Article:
Varicose veins are bulging, bluish cords running just beneath the surface of your skin. They almost always affect legs and feet. Visible swollen and twisted veins -- sometimes surrounded by patches of flooded capillaries known as spider veins -- are considered superficial varicose veins. Although they can be painful and disfiguring, they are usually harmless. When inflamed, they become tender to the touch and can hinder circulation to the point of causing swollen ankles, itchy skin, and aching in the affected limb.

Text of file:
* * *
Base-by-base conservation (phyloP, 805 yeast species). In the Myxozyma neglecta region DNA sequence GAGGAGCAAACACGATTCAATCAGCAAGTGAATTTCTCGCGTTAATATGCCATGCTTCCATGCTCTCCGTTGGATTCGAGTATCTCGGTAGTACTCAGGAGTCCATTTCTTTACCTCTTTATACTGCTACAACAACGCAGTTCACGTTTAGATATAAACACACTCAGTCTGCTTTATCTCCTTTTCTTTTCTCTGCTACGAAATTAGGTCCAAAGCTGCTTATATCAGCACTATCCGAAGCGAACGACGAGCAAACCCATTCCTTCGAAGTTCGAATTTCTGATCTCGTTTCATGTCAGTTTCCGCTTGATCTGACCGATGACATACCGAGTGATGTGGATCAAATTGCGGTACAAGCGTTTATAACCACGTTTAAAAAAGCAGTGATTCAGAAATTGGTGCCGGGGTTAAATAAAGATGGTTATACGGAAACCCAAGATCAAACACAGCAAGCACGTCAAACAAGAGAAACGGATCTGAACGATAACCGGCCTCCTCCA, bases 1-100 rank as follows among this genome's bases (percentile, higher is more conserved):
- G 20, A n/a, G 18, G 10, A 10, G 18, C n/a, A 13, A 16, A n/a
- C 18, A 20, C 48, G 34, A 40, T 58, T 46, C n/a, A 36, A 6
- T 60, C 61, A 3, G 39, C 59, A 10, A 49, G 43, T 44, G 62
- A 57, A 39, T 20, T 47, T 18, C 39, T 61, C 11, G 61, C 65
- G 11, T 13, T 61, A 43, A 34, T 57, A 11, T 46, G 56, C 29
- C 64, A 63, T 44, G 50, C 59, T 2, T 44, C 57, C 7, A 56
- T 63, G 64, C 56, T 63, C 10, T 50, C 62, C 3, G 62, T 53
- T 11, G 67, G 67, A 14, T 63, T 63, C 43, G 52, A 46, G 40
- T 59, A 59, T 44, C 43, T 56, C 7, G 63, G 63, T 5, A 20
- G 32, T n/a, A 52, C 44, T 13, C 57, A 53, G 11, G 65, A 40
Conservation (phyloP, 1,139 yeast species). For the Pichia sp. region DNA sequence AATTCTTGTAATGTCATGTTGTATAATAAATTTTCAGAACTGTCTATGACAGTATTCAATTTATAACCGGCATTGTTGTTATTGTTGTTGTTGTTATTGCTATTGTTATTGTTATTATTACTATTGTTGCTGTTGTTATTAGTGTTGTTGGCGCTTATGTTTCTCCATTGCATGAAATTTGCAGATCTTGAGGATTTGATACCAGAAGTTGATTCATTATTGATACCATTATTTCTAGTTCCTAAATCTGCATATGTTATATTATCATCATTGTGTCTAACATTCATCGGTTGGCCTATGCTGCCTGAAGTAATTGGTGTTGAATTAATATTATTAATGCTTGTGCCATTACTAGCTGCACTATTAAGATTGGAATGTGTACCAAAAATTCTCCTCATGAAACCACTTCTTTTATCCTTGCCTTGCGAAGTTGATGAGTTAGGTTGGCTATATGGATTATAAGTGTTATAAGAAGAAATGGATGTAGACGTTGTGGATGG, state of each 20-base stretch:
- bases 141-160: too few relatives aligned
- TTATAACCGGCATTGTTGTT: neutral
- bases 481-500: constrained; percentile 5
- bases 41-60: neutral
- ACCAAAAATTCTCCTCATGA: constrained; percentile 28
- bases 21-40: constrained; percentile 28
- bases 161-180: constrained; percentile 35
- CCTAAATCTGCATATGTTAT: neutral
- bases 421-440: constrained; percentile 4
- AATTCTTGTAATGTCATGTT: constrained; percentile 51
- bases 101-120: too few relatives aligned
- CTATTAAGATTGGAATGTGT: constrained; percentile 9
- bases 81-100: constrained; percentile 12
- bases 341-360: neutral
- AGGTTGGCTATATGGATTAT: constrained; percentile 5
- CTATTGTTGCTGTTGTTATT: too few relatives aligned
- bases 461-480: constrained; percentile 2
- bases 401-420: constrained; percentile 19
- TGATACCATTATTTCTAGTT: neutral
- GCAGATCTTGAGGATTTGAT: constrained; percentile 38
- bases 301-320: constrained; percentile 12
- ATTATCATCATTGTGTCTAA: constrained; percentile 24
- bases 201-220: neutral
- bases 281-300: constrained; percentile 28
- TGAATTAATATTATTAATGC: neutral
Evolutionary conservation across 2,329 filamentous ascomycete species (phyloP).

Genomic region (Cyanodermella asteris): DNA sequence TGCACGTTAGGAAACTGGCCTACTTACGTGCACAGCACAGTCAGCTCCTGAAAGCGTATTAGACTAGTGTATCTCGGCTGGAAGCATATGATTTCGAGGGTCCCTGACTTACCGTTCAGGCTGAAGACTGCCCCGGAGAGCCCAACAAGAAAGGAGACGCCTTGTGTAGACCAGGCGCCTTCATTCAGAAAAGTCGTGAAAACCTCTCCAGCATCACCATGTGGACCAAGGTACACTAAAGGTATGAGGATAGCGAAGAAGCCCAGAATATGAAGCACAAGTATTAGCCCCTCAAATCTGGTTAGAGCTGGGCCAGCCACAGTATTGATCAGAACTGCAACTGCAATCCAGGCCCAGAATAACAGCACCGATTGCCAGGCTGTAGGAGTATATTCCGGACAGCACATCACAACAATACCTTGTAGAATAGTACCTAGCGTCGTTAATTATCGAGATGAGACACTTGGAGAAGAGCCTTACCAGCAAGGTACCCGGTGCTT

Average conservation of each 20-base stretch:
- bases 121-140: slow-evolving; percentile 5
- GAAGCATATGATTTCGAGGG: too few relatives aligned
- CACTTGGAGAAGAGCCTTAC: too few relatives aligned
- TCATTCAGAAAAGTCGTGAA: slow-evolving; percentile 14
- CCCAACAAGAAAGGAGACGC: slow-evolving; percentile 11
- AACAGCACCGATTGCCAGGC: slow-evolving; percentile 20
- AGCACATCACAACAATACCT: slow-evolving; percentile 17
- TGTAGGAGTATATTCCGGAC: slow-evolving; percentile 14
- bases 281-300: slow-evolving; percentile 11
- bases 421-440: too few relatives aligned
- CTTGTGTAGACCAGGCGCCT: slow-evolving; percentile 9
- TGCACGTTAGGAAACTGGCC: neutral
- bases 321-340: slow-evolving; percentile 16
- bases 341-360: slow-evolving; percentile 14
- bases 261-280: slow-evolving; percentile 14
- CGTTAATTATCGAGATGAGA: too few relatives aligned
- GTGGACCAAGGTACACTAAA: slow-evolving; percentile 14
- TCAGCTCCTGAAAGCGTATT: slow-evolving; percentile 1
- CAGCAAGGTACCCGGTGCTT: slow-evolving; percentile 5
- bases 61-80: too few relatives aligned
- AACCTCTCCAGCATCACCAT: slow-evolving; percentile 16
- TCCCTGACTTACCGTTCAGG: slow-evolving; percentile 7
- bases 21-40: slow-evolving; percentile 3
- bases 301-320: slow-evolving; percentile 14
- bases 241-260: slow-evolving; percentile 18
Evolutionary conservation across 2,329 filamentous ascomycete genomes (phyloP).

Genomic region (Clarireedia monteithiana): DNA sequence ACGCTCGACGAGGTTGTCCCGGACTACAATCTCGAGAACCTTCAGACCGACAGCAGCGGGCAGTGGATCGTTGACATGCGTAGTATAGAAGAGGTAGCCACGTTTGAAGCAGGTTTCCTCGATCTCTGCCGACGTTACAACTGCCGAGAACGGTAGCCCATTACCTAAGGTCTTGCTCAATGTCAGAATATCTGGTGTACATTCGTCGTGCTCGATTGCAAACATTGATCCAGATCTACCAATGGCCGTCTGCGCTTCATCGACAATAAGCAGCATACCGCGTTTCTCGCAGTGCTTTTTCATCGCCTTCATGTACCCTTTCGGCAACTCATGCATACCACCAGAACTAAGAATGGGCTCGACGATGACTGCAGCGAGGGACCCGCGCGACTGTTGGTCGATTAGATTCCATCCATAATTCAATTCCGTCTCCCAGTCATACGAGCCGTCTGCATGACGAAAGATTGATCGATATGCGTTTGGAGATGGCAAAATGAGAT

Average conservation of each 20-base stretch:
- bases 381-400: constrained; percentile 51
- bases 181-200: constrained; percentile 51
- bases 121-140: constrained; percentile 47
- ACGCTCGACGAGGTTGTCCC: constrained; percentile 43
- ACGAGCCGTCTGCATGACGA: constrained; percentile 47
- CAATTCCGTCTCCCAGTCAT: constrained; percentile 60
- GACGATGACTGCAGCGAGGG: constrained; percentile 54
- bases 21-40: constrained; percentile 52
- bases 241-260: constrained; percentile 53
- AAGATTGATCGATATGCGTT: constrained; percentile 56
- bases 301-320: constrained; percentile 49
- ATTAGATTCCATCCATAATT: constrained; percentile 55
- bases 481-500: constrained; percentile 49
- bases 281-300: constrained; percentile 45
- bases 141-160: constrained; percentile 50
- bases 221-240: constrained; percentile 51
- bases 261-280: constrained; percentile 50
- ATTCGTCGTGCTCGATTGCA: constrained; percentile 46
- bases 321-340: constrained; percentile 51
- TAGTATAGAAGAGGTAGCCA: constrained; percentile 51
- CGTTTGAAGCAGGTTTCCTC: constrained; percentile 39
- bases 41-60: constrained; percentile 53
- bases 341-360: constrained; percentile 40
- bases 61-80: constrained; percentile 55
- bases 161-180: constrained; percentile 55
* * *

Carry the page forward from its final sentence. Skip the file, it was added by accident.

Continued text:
Besides a surface network of veins, your legs have an interior, or deep, venous network. On rare occasions, an interior leg vein becomes varicose. Such deep varicose veins are usually not visible, but they can cause swelling or aching throughout the leg and may be sites where blood clots can form.
Varicose veins are a relatively common condition, and for many people they are a family trait. Women are at least twice as likely as men to develop them. In the U.S. alone, they affect up to 60% of all Americans.
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